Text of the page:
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Rahul Dravid is one short of equalling the record for being bowled most often in Tests, but which player has the highest percentage of such dismissals?
January 6, 2012
In the first Test of the ongoing Australia-India series at the MCG, something quite unexpected happened: Rahul Dravid was bowled three times - twice legitimately, and once off a no-ball. It was only the fourth time in his entire Test career that he had been bowled in both innings of a Test, and the first time in 49 matches. And when Ben Hilfenhaus dismissed him in the same manner in the second innings in Sydney, it meant Dravid had been bowled in six times in his last eight innings - he had also been dismissed in that manner three times in the home series against West Indies. During this period, his tally of bowled dismissals in Tests increased from 46 to 52. At this rate, he'll take over from Allan Border as the batsman to be bowled most often in Tests well before this series is over - Border's record stands at 53.
Dravid has played the second-highest number of innings in Test cricket, so perhaps it shouldn't be such a surprise that he has also been dismissed bowled the second-most number of times. However, it goes against the enduring image of Dravid, which is of him playing an exaggerated defensive shot with everything - bat, pad, body - between the ball and the stumps.
Obviously, plenty has been written and said about these recent dismissals, which makes it a pretty good time to check out the numbers, for Dravid and for other batsmen who've played over a significant period of time. A cut-off of 175 innings ensures that most of the modern greats make the cut. (There are a couple of bowlers in there too, but they can safely be ignored.) This excludes some of the top players from an earlier age, but then a comparison across eras in this aspect isn't a fair one anyway: batsmen in an earlier era had a greater likelihood of getting bowled due to the variable bounce of uncovered pitches and the lack of enough protective gear.
Wally Hammond, for instance, was dismissed 124 times in Tests of which 38 were bowled (30.65%); Len Hutton was out bowled 31 times out of his 123 dismissals (25.2%); Don Bradman was bowled 23 times out of his 70 dismissals (32.86%). In Tests before 1960, bowled dismissals constituted 30.85% of total outs; since 1970, it's dropped to 17.71%.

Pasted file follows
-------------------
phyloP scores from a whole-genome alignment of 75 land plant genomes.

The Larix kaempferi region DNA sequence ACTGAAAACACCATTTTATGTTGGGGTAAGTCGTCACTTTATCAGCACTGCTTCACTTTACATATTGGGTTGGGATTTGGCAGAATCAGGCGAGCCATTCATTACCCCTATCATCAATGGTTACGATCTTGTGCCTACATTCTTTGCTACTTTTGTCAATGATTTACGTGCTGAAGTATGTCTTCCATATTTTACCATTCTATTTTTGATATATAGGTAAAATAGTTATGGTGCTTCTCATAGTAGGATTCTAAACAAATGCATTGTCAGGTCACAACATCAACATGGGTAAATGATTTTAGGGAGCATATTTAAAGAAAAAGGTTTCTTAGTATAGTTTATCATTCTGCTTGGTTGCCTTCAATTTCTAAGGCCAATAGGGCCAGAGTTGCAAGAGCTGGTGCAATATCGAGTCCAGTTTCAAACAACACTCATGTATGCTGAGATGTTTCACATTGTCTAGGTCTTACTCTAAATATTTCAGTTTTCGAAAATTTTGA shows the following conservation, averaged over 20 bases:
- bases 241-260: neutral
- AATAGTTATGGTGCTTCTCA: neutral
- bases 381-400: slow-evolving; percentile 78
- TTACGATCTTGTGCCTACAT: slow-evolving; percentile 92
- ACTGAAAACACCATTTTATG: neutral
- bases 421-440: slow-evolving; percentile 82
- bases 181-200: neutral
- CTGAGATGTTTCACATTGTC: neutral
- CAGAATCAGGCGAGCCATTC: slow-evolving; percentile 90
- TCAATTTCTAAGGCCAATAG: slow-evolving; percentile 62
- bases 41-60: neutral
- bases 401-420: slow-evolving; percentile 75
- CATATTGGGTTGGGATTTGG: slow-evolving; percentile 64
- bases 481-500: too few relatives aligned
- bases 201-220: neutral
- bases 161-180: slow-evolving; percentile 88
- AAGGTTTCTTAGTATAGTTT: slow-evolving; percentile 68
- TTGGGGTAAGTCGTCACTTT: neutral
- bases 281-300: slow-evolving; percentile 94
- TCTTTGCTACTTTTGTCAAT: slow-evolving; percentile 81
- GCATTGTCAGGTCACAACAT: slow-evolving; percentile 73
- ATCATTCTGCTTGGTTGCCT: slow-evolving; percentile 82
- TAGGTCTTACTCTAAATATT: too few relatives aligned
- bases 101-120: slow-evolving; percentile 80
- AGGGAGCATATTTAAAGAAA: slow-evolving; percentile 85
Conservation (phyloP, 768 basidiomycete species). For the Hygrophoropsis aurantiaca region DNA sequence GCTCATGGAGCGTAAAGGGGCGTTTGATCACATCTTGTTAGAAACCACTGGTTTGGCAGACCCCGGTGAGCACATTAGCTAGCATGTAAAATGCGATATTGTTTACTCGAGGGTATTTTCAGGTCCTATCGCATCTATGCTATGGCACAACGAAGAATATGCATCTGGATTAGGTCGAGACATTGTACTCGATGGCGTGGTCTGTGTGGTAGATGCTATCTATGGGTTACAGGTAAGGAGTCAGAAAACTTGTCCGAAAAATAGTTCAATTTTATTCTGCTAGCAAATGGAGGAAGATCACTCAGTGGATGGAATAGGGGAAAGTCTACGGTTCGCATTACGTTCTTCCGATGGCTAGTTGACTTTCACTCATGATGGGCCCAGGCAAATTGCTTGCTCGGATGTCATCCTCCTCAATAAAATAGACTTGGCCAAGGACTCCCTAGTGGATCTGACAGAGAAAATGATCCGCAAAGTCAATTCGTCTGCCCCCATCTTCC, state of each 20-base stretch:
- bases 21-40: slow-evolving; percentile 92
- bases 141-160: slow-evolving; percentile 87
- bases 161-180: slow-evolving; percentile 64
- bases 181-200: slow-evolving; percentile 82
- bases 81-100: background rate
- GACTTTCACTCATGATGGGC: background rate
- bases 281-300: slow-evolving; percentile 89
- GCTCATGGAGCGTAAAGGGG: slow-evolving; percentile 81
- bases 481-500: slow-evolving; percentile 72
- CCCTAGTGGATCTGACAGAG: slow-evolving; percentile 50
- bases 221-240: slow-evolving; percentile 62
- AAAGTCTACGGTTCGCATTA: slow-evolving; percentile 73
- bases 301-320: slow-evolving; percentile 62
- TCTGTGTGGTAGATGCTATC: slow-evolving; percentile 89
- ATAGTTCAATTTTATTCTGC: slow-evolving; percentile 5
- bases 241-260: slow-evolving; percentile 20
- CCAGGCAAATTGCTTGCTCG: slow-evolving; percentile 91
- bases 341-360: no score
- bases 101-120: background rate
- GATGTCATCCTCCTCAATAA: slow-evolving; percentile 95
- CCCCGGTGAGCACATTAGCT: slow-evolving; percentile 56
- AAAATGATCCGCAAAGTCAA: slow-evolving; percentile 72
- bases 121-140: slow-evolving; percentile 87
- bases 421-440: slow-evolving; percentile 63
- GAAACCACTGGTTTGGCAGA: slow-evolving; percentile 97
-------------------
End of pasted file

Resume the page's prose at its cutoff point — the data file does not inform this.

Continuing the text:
However, in the list below all the batsmen save one have played their cricket after 1970. And it so happens that the batsmen who've been bowled often also have a high percentage of such dismissals: Border, Dravid and Jacques Kallis, who are among the top four in terms of bowled dismissals, are also in the top five percentages (calculated as a percentage of total dismissals for each batsman).
For Border, almost a fourth of his dismissals were bowled: he was out in that fashion 53 times. Malcolm Marshall was chief tormentor, getting him out bowled five times, while Kapil Dev and Shivlal Yadav got him three times each. (In all, Marshall dismissed him 11 times and Kapil 10.) No bowler has dismissed Dravid bowled more than three times: Shane Warne leads with three, while a bunch of others have got him twice.
In percentage terms, though, Viv Richards was out bowled more often than Dravid - out of 170 dismissals, Richards was bowled 36 times, with Dennis Lillee getting him out in that manner three times. (Click here for the list of bowlers.)
VVS Laxman figures prominently too - he is one of six batsmen with a percentage of 20 or more. (A lot of high-class fast bowlers are among those who've dismissed him bowled more than once.) Sachin Tendulkar has got out bowled 48 times, but in percentage terms that's a relatively lower 17.52.
The only batsman from an earlier era in this list is Colin Cowdrey, who played between 1954 and 1975. He was bowled 31 times out of 173, a percentage of 17.92.
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At the other end of the scale are the batsmen who seldom got out bowled. That has no correlation to whether they were better or worse batsmen than those in the list above, but their techniques were different, which meant they got out in other ways more often than they got bowled.
Take Dilip Vengsarkar, for instance. He played 116 Tests, 185 innings, was dismissed 163 times, of which just 16 were bowled. He was lbw more often than he was bowled (19 time), while he was caught 120 times, which is almost 75% of his total dismissals. Kumar Sangakkara's stats are very similar to Vengsarkar's: 167 dismissals, of which 17 are bowled and 124 caught.
Shivnarine Chanderpaul's technique isn't the most pleasing aesthetically, but it's worked wonderfully for him, especially in keeping the deliveries from knocking his stumps over. Chanderpaul's pronounced shuffle has kept his bowled percentage down to 11.17 (22 out of 197), but that technique has resulted in him being lbw 43 times, almost twice as many as his bowled dismissals. Similarly, Javed Miandad was bowled only 21 times, but lbw on 33 occasions.
On the other hand, Dravid has been bowled 52 times, but lbw on 34 occasions; for Border the ratio is even more skewed - 53 bowled, 16 lbws.
These ratios indicate the different batting techniques going around, but to get the extremes in the ratios, we need to move over to the bowlers, for all these batsmen in the list are bookended by two legendary bowlers. Among those who've batted at least 175 innings, the one who got out bowled most often was Courtney Walsh: out of 124 dismissals, 37 were bowled (29.84). And the one with the least percentage of bowled dismissals is Shane Warne. He dismissed 116 batsmen in that fashion, but was himself bowled only 12 times out of his 182 dismissals, a measly percentage of 6.59.
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S Rajesh is stats editor of ESPNcricinfo. Follow him on TwitterFeeds: S Rajesh
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